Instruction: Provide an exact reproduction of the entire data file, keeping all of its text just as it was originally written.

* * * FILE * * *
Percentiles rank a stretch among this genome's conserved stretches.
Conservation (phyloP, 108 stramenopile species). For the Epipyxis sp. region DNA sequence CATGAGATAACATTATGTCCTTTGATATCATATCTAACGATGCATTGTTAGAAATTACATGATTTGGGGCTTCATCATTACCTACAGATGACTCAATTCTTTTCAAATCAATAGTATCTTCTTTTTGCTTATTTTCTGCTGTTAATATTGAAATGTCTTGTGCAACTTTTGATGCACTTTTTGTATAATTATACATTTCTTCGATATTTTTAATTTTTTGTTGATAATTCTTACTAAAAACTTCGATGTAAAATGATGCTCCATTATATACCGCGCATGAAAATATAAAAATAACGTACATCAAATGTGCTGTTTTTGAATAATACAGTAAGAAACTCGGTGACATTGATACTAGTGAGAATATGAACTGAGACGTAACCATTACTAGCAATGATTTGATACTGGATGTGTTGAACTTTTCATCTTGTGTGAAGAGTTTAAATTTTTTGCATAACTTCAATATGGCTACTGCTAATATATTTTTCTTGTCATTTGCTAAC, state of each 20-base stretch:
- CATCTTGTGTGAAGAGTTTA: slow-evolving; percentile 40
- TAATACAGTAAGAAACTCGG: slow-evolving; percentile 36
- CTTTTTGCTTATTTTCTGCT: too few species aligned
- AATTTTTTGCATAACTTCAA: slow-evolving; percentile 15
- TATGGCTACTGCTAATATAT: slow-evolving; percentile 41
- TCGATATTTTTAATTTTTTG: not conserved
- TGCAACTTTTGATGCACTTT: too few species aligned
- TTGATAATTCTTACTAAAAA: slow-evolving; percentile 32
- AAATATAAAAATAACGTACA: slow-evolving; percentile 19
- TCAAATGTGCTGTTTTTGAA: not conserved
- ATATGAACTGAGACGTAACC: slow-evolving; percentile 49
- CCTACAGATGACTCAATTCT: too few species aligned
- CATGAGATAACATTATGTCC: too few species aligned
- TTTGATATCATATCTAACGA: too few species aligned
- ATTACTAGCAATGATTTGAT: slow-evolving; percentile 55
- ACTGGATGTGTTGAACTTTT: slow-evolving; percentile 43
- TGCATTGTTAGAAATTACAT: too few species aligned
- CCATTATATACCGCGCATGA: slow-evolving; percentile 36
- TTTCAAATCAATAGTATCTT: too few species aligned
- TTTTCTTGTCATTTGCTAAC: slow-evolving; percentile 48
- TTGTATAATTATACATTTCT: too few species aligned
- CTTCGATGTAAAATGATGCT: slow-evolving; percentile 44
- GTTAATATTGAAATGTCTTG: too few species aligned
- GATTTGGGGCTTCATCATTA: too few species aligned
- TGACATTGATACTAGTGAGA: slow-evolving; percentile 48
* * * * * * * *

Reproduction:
Percentiles rank a stretch among this genome's conserved stretches.
Conservation (phyloP, 108 stramenopile species). For the Epipyxis sp. region DNA sequence CATGAGATAACATTATGTCCTTTGATATCATATCTAACGATGCATTGTTAGAAATTACATGATTTGGGGCTTCATCATTACCTACAGATGACTCAATTCTTTTCAAATCAATAGTATCTTCTTTTTGCTTATTTTCTGCTGTTAATATTGAAATGTCTTGTGCAACTTTTGATGCACTTTTTGTATAATTATACATTTCTTCGATATTTTTAATTTTTTGTTGATAATTCTTACTAAAAACTTCGATGTAAAATGATGCTCCATTATATACCGCGCATGAAAATATAAAAATAACGTACATCAAATGTGCTGTTTTTGAATAATACAGTAAGAAACTCGGTGACATTGATACTAGTGAGAATATGAACTGAGACGTAACCATTACTAGCAATGATTTGATACTGGATGTGTTGAACTTTTCATCTTGTGTGAAGAGTTTAAATTTTTTGCATAACTTCAATATGGCTACTGCTAATATATTTTTCTTGTCATTTGCTAAC, state of each 20-base stretch:
- CATCTTGTGTGAAGAGTTTA: slow-evolving; percentile 40
- TAATACAGTAAGAAACTCGG: slow-evolving; percentile 36
- CTTTTTGCTTATTTTCTGCT: too few species aligned
- AATTTTTTGCATAACTTCAA: slow-evolving; percentile 15
- TATGGCTACTGCTAATATAT: slow-evolving; percentile 41
- TCGATATTTTTAATTTTTTG: not conserved
- TGCAACTTTTGATGCACTTT: too few species aligned
- TTGATAATTCTTACTAAAAA: slow-evolving; percentile 32
- AAATATAAAAATAACGTACA: slow-evolving; percentile 19
- TCAAATGTGCTGTTTTTGAA: not conserved
- ATATGAACTGAGACGTAACC: slow-evolving; percentile 49
- CCTACAGATGACTCAATTCT: too few species aligned
- CATGAGATAACATTATGTCC: too few species aligned
- TTTGATATCATATCTAACGA: too few species aligned
- ATTACTAGCAATGATTTGAT: slow-evolving; percentile 55
- ACTGGATGTGTTGAACTTTT: slow-evolving; percentile 43
- TGCATTGTTAGAAATTACAT: too few species aligned
- CCATTATATACCGCGCATGA: slow-evolving; percentile 36
- TTTCAAATCAATAGTATCTT: too few species aligned
- TTTTCTTGTCATTTGCTAAC: slow-evolving; percentile 48
- TTGTATAATTATACATTTCT: too few species aligned
- CTTCGATGTAAAATGATGCT: slow-evolving; percentile 44
- GTTAATATTGAAATGTCTTG: too few species aligned
- GATTTGGGGCTTCATCATTA: too few species aligned
- TGACATTGATACTAGTGAGA: slow-evolving; percentile 48